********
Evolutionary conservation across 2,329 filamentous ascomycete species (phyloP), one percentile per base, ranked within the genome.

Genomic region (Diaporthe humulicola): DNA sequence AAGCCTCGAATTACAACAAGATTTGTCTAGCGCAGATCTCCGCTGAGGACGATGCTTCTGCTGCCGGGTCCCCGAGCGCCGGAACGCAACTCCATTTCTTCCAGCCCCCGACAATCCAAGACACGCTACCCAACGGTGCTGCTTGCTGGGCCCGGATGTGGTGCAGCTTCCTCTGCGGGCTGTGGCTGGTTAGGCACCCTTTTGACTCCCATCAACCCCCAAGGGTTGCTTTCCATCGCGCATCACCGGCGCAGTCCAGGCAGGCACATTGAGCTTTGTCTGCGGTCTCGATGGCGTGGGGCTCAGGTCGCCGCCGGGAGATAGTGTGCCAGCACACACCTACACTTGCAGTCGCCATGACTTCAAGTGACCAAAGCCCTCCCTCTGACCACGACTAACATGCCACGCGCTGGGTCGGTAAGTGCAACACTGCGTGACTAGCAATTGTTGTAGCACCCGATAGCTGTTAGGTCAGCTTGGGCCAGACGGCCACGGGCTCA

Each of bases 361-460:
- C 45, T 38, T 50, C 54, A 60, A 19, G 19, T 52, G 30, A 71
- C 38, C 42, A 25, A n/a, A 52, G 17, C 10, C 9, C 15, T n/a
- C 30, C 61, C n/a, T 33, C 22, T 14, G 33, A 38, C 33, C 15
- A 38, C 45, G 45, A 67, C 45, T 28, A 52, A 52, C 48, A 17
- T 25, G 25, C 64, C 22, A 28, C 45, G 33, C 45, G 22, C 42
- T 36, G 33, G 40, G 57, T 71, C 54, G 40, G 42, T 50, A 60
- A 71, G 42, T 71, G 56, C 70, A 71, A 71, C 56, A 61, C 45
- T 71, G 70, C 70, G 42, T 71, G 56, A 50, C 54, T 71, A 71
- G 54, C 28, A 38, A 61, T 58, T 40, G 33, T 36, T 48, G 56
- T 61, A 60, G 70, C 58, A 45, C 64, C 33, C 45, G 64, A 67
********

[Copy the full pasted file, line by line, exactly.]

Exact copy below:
Evolutionary conservation across 2,329 filamentous ascomycete species (phyloP), one percentile per base, ranked within the genome.

Genomic region (Diaporthe humulicola): DNA sequence AAGCCTCGAATTACAACAAGATTTGTCTAGCGCAGATCTCCGCTGAGGACGATGCTTCTGCTGCCGGGTCCCCGAGCGCCGGAACGCAACTCCATTTCTTCCAGCCCCCGACAATCCAAGACACGCTACCCAACGGTGCTGCTTGCTGGGCCCGGATGTGGTGCAGCTTCCTCTGCGGGCTGTGGCTGGTTAGGCACCCTTTTGACTCCCATCAACCCCCAAGGGTTGCTTTCCATCGCGCATCACCGGCGCAGTCCAGGCAGGCACATTGAGCTTTGTCTGCGGTCTCGATGGCGTGGGGCTCAGGTCGCCGCCGGGAGATAGTGTGCCAGCACACACCTACACTTGCAGTCGCCATGACTTCAAGTGACCAAAGCCCTCCCTCTGACCACGACTAACATGCCACGCGCTGGGTCGGTAAGTGCAACACTGCGTGACTAGCAATTGTTGTAGCACCCGATAGCTGTTAGGTCAGCTTGGGCCAGACGGCCACGGGCTCA

Each of bases 361-460:
- C 45, T 38, T 50, C 54, A 60, A 19, G 19, T 52, G 30, A 71
- C 38, C 42, A 25, A n/a, A 52, G 17, C 10, C 9, C 15, T n/a
- C 30, C 61, C n/a, T 33, C 22, T 14, G 33, A 38, C 33, C 15
- A 38, C 45, G 45, A 67, C 45, T 28, A 52, A 52, C 48, A 17
- T 25, G 25, C 64, C 22, A 28, C 45, G 33, C 45, G 22, C 42
- T 36, G 33, G 40, G 57, T 71, C 54, G 40, G 42, T 50, A 60
- A 71, G 42, T 71, G 56, C 70, A 71, A 71, C 56, A 61, C 45
- T 71, G 70, C 70, G 42, T 71, G 56, A 50, C 54, T 71, A 71
- G 54, C 28, A 38, A 61, T 58, T 40, G 33, T 36, T 48, G 56
- T 61, A 60, G 70, C 58, A 45, C 64, C 33, C 45, G 64, A 67